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For Indian conglomerates, bulk is not a hazard.

Summary: They are even more intent on going against conventional wisdom to put on more size

The birth of Alphabet, Google's new holding company, prompted much talk of a conglomerate renaissance.

Taken with Warren Buffett's Berkshire Hathaway and General Electric, the search group's new structure posed an intriguing question: are diversified businesses, often viewed as relics in the industrialised world, not such a bad idea after all?

In Asia, this question seems redundant. Conglomerates in countries such as South Korea and India never lost their dominant positions. And despite predictions to the contrary from visiting business school professors, large business groups in India appear to be becoming more sprawling, not less.

Billionaire Mukesh Ambani, India's richest man, provides one obvious example. This month, Ambani's Reliance Industries conglomerate will launch Reliance Jio, a telecoms data business. For lesser tycoons, this $16 billion investment might be considered potentially ruinous.

For Ambani, whose fortune weighs in at $21 billion, it is merely a very expensive gamble.

A few years back, investors hoped Ambani would narrow his gaze, building on Reliance's strengths in refining and petrochemicals to create an energy major to rival Shell or BP.

Doing so might allow him to shed the conglomerate discount assumed to be built into Reliance's stock price. Instead, the billionaire became ever more expansive. As well as telecoms, Reliance is now pushing into retail while also dabbling in media.

Much the same is true for Tata, India's largest conglomerate by revenue. The group's structure is bewildering, with 100 or more business lines. When he took over in 2012, wise heads predicted that chairman Cyrus Mistry would begin decluttering by shutting much of Tata's long tail of weaker operations to focus on profitable entities, such as carmaker Jaguar Land Rover.

Yet Mistry has done nothing of the sort and is now slowly spreading into new areas from housing to eCommerce.

Nor do the debt woes of many big Indian industrial groups seem to have prompted an organisational rethink. Many analysts thought the country's numerous overleveraged tycoons would be forced to streamline and sell assets.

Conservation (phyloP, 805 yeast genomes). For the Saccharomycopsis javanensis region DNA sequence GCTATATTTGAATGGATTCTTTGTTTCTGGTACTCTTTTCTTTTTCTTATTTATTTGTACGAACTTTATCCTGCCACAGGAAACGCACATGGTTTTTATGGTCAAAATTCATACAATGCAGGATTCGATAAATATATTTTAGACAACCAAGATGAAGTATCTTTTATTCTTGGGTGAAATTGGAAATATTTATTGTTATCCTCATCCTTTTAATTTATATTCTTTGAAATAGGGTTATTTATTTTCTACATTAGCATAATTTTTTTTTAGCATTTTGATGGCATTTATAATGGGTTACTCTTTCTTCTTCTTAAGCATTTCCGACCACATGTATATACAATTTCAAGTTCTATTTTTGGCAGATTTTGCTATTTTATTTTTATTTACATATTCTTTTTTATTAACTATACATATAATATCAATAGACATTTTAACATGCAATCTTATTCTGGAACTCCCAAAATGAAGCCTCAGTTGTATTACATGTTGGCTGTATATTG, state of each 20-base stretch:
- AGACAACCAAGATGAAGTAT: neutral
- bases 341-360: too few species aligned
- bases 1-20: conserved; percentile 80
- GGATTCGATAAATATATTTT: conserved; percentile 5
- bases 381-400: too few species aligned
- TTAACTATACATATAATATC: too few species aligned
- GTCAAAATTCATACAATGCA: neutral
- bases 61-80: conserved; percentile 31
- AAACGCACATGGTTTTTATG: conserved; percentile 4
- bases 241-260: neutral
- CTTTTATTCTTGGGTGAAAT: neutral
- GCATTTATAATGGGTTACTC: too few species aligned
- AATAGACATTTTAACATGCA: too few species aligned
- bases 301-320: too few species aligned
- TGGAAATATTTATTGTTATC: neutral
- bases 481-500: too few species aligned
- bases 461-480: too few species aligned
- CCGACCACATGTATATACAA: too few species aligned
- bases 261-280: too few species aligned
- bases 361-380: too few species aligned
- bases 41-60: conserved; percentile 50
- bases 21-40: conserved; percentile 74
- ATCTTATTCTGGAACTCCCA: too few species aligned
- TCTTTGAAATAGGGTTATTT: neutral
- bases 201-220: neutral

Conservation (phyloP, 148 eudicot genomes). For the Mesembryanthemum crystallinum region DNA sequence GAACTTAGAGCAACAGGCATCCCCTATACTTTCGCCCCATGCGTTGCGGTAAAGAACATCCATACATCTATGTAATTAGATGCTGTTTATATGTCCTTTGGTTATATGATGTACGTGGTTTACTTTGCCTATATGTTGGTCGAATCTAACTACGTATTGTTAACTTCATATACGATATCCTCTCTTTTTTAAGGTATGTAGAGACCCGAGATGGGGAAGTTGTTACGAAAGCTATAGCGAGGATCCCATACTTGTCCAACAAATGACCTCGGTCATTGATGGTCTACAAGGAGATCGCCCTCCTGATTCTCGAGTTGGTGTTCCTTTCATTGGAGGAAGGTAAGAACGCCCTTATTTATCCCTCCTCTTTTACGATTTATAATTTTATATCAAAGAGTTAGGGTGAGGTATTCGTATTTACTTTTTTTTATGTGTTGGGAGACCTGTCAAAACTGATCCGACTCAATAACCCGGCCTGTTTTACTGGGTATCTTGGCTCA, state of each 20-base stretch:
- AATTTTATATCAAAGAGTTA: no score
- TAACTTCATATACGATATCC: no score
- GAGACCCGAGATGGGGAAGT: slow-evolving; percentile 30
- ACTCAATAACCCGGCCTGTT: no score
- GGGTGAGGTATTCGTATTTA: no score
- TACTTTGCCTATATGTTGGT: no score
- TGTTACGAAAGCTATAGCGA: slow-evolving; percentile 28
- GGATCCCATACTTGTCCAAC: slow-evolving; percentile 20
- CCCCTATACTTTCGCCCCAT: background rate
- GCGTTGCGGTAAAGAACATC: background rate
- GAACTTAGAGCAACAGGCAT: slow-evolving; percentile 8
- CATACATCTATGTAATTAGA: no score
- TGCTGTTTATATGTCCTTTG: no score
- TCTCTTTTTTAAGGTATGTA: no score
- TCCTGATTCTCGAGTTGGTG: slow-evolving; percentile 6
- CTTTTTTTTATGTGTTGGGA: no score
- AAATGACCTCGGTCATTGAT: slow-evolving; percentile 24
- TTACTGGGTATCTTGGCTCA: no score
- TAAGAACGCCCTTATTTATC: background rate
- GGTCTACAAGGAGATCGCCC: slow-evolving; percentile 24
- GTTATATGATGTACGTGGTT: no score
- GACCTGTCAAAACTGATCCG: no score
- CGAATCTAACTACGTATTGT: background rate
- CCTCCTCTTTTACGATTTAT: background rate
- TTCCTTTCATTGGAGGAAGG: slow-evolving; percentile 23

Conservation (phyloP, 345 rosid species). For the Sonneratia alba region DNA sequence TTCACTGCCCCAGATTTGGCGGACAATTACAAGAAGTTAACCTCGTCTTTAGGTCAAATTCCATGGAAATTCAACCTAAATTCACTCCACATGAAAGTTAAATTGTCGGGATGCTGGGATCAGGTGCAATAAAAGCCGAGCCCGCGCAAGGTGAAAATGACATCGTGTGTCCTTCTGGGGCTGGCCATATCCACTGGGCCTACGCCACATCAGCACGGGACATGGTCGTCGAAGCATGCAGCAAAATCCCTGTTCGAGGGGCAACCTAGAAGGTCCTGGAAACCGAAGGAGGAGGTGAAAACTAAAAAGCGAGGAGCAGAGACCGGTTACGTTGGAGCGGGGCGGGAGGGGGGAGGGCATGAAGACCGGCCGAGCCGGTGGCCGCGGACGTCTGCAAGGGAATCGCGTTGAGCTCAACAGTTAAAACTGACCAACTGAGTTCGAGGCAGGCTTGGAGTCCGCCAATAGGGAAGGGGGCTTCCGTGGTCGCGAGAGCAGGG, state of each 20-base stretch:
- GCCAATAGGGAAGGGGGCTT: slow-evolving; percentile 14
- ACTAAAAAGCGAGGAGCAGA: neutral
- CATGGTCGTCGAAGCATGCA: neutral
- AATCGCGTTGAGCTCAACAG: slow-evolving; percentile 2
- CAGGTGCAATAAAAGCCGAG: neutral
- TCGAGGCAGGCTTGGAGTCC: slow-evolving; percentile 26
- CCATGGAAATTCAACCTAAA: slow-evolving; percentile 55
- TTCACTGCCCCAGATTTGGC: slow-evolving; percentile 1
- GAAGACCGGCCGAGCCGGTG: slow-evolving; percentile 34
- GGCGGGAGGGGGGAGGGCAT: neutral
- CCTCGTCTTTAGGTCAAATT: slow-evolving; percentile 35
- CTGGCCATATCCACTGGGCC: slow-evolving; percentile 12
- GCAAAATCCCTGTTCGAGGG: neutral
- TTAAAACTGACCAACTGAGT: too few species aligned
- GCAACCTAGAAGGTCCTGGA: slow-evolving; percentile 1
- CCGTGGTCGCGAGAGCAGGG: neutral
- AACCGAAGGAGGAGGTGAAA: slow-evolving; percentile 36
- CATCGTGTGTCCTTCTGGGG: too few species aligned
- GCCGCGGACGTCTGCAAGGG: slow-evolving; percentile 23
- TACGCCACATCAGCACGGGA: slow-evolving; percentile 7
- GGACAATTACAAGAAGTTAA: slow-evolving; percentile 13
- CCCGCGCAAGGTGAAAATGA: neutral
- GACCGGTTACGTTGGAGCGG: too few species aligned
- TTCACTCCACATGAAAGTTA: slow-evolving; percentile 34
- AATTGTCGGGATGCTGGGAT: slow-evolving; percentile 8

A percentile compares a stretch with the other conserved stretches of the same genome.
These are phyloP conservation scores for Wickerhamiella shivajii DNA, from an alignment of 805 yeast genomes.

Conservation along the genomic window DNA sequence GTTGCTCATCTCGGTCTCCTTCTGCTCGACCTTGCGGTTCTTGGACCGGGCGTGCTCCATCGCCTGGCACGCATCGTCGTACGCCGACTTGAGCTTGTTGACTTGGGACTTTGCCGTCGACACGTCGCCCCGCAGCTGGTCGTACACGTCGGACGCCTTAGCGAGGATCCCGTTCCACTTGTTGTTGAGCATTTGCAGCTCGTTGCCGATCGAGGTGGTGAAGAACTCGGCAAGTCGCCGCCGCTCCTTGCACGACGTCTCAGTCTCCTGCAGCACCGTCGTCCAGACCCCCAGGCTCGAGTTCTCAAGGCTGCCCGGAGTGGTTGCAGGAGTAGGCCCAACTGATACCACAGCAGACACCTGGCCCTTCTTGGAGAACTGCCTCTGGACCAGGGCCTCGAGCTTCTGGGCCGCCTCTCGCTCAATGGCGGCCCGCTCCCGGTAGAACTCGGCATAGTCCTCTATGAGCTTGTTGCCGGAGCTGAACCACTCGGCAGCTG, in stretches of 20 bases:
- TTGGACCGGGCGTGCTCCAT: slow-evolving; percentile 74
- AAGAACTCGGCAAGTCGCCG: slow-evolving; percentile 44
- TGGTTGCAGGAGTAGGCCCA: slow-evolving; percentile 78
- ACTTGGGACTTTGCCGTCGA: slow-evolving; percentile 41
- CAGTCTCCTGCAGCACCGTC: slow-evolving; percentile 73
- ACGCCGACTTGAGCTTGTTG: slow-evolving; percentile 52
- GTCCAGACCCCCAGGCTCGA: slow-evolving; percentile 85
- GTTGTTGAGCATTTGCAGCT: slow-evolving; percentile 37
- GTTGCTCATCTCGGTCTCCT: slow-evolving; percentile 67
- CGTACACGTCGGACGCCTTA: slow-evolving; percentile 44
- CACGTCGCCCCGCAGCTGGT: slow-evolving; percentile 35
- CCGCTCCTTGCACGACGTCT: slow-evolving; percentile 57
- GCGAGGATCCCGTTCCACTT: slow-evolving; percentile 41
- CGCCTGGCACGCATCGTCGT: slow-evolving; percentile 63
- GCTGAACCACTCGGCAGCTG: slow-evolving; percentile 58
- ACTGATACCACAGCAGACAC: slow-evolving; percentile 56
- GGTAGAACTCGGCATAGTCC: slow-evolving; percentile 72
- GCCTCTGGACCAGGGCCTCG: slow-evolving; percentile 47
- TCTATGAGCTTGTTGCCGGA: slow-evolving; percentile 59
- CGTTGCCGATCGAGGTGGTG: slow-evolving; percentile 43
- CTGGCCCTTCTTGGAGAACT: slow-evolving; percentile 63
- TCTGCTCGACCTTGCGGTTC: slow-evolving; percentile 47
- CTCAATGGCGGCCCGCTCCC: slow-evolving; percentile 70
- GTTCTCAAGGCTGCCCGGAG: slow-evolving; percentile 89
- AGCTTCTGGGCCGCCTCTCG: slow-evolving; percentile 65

This has happened in a handful of cases. But many more business owners are merrily diversifying despite their weak balance-sheets, including Ambani's younger brother, Anil Ambani, whose branch of the family's Reliance empire is launching new divisions in sectors such as solar energy and defence.

The same pattern shows up in India's digital economy. Online retailers such as Snapdeal and Flipkart now sell everything from cars to apartments. It cannot be long before they begin to move into even more adventurous territories, as Amazon has done with its drones.

PayTM, a payments and mobile commerce business, now wants to open a banking arm, much like Chinese eCommerce group Alibaba, its main investor. "Our aim is to become an internet conglomerate," says founder Vijay Sharma.

India's growing consumer economy helps explain the push by industrial groups such as Tata and Reliance into areas like retail. But Anand Mahindra, head of the Mahindra group, claims a broader trend is also at play.

Predictions that conglomerates would wither have always been mistaken, he argues. Instead, diversified "federations" succeed because they spur innovation via the cross-fertilisation of ideas.

"Google just discovered what we have known for ages," he says. "Value creation comes where different businesses collide, not within businesses themselves."

There is a more pessimistic explanation. In the mid-1990s, Harvard Business School academic Tarun Khanna wrote that conglomerates persisted in emerging markets because weak regulation and poor contract enforcement made it safer to keep business connections in-house.

When capital was expensive, it also made sense to shift money around internally, rather than borrowing.

Predictions that conglomerates would decline in India are generally predicated on changes in these underlying conditions. If the business environment improves, companies ought to adapt.

Unfortunately, despite the efforts of Narendra Modi, the Prime Minister, India's regulatory environment remains highly unreliable, its courts lethargic and its capital costly. Until all that changes, the country's era of conglomerate dominance has a long way left to run.

Financial Times

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Publication:Gulf News (United Arab Emirates)
Geographic Code:9INDI
Date:Nov 11, 2015
Words:688
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